Dating violence is when someone you are seeing romantically harms you in some way, whether it is physically, sexually, emotionally, or all three. It can happen on a first date, or once you’ve fallen deeply in love. Dating violence is never your fault. Learn the signs of dating violence or abuse and how to get help.
Some signs of dating abuse include:
- Forcing you to have sex when you don’t want to
- Telling you that you owe them sex in exchange for taking you out on a date
- Acting overly jealous, including constantly accusing you of cheating
- Being extremely controlling, such as telling you what to wear, forbidding you from seeing friends and family, or demanding to check your phone, email, and social media
- Constantly checking in with you and getting angry if you don’t check in with him or her
- Putting you down, including your appearance (clothes, makeup, hair, weight), intelligence, and activities
- Trying to isolate you from other people, including by insulting them
- Blaming you for the abusive behavior and listing the ways you “made him or her do it”
- Refusing to take responsibility for their own actions
- Apologizing for abuse and promising to change again and again
- Having a quick temper, so you never know what you will do or say that may cause a problem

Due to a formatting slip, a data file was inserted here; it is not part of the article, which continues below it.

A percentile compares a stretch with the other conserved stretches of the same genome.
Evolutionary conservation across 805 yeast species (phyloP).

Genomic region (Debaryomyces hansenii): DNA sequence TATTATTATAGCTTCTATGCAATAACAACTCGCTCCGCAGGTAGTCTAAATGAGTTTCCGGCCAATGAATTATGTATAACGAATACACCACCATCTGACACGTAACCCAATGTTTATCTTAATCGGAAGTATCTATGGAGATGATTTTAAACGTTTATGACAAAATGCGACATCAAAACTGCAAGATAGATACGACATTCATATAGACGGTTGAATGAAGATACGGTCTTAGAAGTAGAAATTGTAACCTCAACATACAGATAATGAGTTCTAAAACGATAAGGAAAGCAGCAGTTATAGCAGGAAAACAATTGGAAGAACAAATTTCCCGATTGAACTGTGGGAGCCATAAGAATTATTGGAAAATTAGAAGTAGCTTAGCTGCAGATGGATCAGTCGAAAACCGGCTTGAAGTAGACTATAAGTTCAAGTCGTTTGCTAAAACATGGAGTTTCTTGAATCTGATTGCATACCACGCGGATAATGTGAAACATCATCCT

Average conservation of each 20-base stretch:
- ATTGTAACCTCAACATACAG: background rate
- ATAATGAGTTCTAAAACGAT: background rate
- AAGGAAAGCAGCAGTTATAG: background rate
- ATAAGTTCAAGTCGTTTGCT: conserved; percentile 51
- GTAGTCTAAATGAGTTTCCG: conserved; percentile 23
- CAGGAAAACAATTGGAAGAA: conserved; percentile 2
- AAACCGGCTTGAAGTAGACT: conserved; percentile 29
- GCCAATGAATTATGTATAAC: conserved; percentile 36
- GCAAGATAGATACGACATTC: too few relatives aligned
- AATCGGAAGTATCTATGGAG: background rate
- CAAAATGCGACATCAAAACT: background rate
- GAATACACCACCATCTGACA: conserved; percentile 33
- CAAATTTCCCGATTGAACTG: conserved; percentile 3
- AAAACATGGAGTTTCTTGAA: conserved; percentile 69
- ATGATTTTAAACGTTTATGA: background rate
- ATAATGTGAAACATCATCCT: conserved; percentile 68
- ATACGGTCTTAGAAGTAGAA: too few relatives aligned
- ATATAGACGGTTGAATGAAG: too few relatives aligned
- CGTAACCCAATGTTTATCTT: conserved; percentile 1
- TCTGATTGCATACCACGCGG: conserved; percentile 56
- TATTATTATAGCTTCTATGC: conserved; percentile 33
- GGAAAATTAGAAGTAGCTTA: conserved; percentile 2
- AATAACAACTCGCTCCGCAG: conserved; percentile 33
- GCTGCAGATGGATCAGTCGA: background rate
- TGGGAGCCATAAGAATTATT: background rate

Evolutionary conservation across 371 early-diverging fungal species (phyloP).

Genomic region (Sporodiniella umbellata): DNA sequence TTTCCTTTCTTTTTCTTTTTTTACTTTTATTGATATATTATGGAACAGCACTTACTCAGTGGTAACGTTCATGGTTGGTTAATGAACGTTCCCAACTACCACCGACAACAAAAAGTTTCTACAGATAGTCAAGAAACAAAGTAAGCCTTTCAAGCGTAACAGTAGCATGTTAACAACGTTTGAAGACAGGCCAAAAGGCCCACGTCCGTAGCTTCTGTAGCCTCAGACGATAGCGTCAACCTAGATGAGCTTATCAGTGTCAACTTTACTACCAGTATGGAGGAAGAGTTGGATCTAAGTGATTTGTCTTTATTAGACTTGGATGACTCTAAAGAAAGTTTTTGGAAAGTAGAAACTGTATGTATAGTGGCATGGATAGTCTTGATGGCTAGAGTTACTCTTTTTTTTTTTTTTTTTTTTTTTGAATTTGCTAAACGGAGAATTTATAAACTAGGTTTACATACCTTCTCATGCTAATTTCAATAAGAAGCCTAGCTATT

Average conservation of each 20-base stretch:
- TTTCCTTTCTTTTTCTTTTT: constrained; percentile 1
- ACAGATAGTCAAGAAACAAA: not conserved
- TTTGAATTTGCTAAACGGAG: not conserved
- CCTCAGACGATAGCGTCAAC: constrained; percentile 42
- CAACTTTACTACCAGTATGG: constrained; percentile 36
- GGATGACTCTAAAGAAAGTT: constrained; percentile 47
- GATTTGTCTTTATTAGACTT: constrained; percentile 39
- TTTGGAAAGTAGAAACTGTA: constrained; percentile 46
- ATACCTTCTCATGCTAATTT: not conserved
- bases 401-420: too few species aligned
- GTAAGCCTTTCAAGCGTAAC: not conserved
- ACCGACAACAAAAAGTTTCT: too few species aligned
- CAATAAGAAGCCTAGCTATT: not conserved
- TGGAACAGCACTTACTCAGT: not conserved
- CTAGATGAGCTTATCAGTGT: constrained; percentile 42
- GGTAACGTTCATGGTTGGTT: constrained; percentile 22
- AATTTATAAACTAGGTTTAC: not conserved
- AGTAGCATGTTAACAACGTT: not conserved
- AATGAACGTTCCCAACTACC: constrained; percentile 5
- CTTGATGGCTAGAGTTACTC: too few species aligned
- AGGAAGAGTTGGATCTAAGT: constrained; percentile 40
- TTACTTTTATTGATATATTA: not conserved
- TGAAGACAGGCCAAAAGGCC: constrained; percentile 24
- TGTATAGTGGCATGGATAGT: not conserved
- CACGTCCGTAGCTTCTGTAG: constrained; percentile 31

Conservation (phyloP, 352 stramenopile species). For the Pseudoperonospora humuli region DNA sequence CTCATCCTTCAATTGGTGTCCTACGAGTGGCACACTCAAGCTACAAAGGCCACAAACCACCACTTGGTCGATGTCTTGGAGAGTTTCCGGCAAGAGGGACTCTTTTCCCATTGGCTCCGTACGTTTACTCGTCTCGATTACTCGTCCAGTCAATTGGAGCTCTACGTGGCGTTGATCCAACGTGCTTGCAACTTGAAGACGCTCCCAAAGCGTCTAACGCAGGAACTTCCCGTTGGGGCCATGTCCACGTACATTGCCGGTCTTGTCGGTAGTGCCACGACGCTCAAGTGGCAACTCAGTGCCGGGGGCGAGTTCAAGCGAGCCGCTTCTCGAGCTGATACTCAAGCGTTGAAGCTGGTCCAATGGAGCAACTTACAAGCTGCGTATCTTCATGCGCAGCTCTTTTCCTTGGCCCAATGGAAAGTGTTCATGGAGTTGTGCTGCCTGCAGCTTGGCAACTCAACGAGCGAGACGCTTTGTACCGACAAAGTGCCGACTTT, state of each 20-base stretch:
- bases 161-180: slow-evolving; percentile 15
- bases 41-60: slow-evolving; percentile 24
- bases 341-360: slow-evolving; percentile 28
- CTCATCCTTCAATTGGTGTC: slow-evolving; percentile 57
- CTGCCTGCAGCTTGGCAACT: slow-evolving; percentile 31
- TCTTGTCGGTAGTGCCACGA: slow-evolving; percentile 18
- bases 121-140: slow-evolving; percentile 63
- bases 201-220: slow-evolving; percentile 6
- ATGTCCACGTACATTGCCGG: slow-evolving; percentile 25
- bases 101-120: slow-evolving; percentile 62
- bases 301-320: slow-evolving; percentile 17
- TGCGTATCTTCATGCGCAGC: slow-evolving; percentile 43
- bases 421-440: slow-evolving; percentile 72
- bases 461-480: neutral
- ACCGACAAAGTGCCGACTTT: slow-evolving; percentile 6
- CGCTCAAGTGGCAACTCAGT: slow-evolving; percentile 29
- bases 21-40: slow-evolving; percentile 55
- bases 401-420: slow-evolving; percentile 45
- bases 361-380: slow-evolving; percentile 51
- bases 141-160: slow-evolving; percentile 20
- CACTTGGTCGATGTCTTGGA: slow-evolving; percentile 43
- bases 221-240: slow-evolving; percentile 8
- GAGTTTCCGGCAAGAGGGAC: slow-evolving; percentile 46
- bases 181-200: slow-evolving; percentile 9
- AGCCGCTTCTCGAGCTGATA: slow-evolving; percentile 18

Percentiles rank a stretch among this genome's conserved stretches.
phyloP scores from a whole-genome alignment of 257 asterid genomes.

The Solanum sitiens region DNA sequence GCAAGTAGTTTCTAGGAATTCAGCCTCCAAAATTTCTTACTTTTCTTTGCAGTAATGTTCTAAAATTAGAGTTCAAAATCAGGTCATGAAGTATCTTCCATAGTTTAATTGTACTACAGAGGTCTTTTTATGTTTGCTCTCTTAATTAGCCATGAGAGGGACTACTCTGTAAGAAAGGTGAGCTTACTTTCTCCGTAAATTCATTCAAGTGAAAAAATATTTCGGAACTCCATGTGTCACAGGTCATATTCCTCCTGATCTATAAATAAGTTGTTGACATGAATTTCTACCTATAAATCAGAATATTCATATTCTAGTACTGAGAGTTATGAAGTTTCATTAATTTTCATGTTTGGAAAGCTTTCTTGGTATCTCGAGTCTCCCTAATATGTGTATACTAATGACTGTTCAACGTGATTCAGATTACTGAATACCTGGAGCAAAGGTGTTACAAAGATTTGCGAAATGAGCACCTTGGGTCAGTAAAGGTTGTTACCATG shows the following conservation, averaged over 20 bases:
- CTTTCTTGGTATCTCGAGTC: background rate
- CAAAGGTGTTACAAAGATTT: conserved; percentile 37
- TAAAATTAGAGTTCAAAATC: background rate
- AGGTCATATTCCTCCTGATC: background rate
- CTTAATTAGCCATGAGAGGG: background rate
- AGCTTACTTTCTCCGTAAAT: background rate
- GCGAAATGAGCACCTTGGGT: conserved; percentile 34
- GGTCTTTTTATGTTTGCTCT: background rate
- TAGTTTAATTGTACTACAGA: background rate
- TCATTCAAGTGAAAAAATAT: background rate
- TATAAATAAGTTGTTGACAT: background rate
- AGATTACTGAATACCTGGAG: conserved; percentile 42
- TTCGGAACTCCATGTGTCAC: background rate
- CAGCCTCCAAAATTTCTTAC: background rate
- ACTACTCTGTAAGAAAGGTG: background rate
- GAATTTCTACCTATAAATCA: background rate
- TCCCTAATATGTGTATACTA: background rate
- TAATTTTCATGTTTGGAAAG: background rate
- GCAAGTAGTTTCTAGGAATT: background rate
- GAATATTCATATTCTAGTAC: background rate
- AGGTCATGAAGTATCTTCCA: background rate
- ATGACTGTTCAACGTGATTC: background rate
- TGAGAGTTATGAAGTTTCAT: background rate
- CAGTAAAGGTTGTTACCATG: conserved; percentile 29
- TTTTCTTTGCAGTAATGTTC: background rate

- Not allowing you to end the relationship or making you feel guilty for leaving
- Threatening to call the authorities (police, deportation officials, child protective services, etc.) as a way to control your behavior
- Stopping you from using birth control or going to the doctor or nurse
- Committing any physical violence, such as hitting, pushing, or slapping you
None of the behavior described above is OK. Even if your partner does only a few of these things, it’s still abuse. It is never OK for someone to hit you or be cruel to you in any way.
Call the OWH HELPLINE: 1-800-994-9662 9 a.m. — 6 p.m. ET, Monday — Friday The OWH helpline is a resource line. The OWH helpline does not provide medical advice.
Please call 911 or go to the nearest emergency room if you are experiencing a medical emergency.
SOURCE: Office on Women's Health in the Office of the Assistant Secretary for Health at the U.S. Department of Health and Human Services.